As Americans give thanks to their military veterans, a Torah scroll aboard the US Navy’s newest aircraft carrier will honor one veteran in particular — and its dedication ceremony is among the ongoing events occurring during a centennial celebration of outreach efforts to Jewish servicemembers.
On November 29, in Norfolk, Virginia, JWB Jewish Chaplains Council, a signature program of JCC Association of North America, will dedicate a Torah in memory of World War II veteran Jacob Kamaras aboard the USS Gerald R. Ford.
The ceremony will honor Kamaras, who served in the Army Air Corps, as well as recognize a century of JWB’s outreach to servicemembers, which began when it was founded in 1917 as the Jewish Welfare Board, days after the US entered World War I. To celebrate its second century, JWB, in a historic partnership with the Kamaras family, created a customized Torah for the Ford.
The ceremony will take place just over two weeks after Veterans Day.
“It’s certainly appropriate timing. … It’s a significant time for our country,” said Jacob Kamaras, the grandson and namesake of the WWII veteran.
“This Torah will be an opportunity for tremendous benefit for members of the military,” said Kamaras, who never knew his grandfather. “For the timing to work out, to happen at a time veterans are honored, is fitting.”
Named after the late 38th president — himself a Navy veteran who served aboard the carrier Monterey during WWII — and formally commissioned by President Donald Trump on July 22, the Ford is the first of a new class of Navy supercarriers, with two nuclear reactors and an electromagnetic system for launching its 75-plus aircraft.
In the ship’s chapel, its 30 to 40 Jewish sailors will be able to read from the Torah during the six-to-eight-month periods in which they are away from land. While the ship does not have a Jewish chaplain, it does have a Jewish lay leader.
The Kamaras family not only sponsored the acquisition of the Torah, they also supported every phase of its development from purchasing the parchment, to finding a scribe, to selecting the cover design.
The $36,000 scroll will be fitted with a $500 cover, and reside in a special wooden ark built through another donation — from David Hoffberger of Annapolis, Maryland. Hoffberger works in the US Naval Academy chaplain’s office.
The Torah weighs seven to eight pounds. Brooklyn attorney Philip Kamaras — son of the WWII veteran, and the younger Jacob Kamaras’ father — explained that although the carrier is huge, over 1,000 feet in length, “everything’s a little smaller. The ceilings are low, the bunk rooms are smaller.” And the Torah is one-third smaller than a regular Torah, he said.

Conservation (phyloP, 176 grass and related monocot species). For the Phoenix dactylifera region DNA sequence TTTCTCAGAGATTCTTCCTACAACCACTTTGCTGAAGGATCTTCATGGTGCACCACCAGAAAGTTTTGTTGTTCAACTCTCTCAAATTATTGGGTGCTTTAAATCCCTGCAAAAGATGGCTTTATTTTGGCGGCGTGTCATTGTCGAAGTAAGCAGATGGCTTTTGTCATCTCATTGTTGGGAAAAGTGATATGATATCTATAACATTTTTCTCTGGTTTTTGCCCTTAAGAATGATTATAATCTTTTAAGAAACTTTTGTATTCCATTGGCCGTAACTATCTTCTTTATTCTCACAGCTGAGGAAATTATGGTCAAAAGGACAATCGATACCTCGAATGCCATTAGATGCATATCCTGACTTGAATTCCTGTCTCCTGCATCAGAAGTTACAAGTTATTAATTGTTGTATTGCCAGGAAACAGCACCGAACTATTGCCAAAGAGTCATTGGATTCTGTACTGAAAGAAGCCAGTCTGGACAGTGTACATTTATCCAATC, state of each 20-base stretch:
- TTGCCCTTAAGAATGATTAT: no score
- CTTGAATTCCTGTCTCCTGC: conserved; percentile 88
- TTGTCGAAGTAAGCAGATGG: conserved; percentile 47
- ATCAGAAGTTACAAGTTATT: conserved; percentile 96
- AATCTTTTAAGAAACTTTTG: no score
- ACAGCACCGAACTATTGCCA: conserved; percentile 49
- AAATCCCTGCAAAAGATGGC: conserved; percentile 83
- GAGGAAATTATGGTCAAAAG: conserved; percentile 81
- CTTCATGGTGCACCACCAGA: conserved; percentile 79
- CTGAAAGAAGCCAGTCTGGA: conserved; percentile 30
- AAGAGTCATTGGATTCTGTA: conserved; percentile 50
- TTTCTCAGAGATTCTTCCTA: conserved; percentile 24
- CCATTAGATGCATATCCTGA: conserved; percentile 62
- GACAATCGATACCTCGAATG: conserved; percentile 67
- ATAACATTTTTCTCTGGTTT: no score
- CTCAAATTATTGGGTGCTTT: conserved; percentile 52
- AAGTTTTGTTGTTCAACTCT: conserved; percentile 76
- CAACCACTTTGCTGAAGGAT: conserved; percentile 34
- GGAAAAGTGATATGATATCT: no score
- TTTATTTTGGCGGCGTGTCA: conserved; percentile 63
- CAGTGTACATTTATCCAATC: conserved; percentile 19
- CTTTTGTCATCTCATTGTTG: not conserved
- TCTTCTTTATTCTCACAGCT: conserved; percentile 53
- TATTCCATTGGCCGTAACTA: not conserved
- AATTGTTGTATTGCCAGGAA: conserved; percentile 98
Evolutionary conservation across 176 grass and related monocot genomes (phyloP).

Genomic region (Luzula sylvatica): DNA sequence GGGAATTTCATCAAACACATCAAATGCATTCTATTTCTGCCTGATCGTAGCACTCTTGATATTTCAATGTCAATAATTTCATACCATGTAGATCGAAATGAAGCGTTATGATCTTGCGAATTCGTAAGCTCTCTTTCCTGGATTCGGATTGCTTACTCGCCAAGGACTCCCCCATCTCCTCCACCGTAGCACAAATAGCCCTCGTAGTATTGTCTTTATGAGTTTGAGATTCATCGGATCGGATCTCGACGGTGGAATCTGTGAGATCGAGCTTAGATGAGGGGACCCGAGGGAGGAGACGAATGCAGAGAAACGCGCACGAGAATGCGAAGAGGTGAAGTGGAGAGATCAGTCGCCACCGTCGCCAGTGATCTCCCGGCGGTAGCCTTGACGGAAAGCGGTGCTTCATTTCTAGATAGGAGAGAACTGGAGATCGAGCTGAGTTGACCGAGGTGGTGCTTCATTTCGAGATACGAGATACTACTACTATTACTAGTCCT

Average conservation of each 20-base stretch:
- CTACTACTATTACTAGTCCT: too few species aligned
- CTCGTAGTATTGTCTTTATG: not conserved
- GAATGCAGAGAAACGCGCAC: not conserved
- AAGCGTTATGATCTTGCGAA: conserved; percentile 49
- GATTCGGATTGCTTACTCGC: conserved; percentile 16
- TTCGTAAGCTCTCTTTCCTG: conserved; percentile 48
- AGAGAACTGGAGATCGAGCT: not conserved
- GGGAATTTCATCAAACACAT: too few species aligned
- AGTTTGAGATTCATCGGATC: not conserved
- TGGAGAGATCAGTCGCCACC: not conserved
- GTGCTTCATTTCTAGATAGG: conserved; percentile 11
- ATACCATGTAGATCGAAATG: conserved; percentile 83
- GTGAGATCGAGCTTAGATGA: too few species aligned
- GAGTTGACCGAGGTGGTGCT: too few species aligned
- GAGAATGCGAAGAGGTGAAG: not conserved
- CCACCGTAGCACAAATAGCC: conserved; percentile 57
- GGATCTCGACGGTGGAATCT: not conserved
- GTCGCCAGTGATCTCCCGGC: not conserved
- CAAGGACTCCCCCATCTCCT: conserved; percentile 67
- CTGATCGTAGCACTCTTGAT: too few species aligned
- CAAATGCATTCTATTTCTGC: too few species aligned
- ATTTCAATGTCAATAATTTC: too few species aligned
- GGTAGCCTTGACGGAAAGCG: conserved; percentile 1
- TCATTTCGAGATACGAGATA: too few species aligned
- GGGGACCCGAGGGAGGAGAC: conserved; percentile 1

“It’s so light and easy to carry,” he marveled. “It’s like you have super strength, even though you know it’s light. I feel like it’s part of me.”
Torahs for military Jews
The Ford’s Torah arose out of “Torah for Our Troops,” a 2009 project by JWB to provide portable Torahs for active-duty service members.
“It was a highly successful program,” said Rabbi Irving Elson, JWB director.
The program raised funds to create five highly mobile sefer Torahs not only aboard ships, but also at military bases across the world. At the time, there were only 50-plus Torahs for the nation’s 10,000 Jewish military personnel and their families — a total of 25,000 people.
“We had some Torahs, not always our own sefer Torahs,” Elson said. “We didn’t have Torahs that people deployed to Iraq and Afghanistan could take with them. We started the program so we could have some Torahs made.”
But there were still servicemembers who did not have ready access to a Torah, including aboard carriers, which only had small non-kosher paper Torahs, Elson said.
A 35-year Navy veteran who became the highest-ranking Jewish chaplain in the Marines before his retirement last year, Elson said that when he served as a military rabbi aboard a ship, “I would use one of the little paper Torahs, or take a Torah with me.”
When two goals coincide
The Kamaras family was seeking a way to recognize the 50th anniversary of the death of Jacob Kamaras, who died of a heart attack at age 56 on October 6, 1964.
“He was a good, average man, an average Joe, an average GI Joe,” his daughter Deborah Markowitz says in a video produced by his granddaughter Sarah Kamaras. “A good, honest American-Jewish person.”
Jacob Kamaras was born in 1908 to a family of Greek Jewish descent. His father was a tailor and he himself learned how to sew — a skill that served him well during WWII.
“My father didn’t think he would be drafted in 1942,” Philip Kamaras said. “He was 34 and got drafted. The oldest age you could be drafted was 35. He was almost at the limit.
“He had a sewing background from his father. He was one of the specialists who worked on parachutes. He was a staff sergeant who went to Europe and helped prepare paratroopers’ equipment for the Normandy landings. He spent the rest of the war in Europe till November 1945,” Kamaras said.
In the video, Markowitz recalled letters her father wrote to cousins in which he described his love for the Parisian life.
“He couldn’t wait to go back,” she said. “He never made it.”
As his family prepared to mark a half-century since his death, they contemplated ways to honor his memory. Philip Kamaras brainstormed with his son, who contacted JWB.
Jacob Kamaras — a Houston resident and former editor of the Jewish News Service — credited his father with “the idea for a commemorative Torah scroll in Jacob’s memory. We were talking about what’s the appropriate venue for this.
“For us, it couldn’t be [anything] other than that, because Jacob was a veteran, it would be very appropriate to work to commemorate a Torah scroll for the US military, very appropriate from that standpoint,” he said.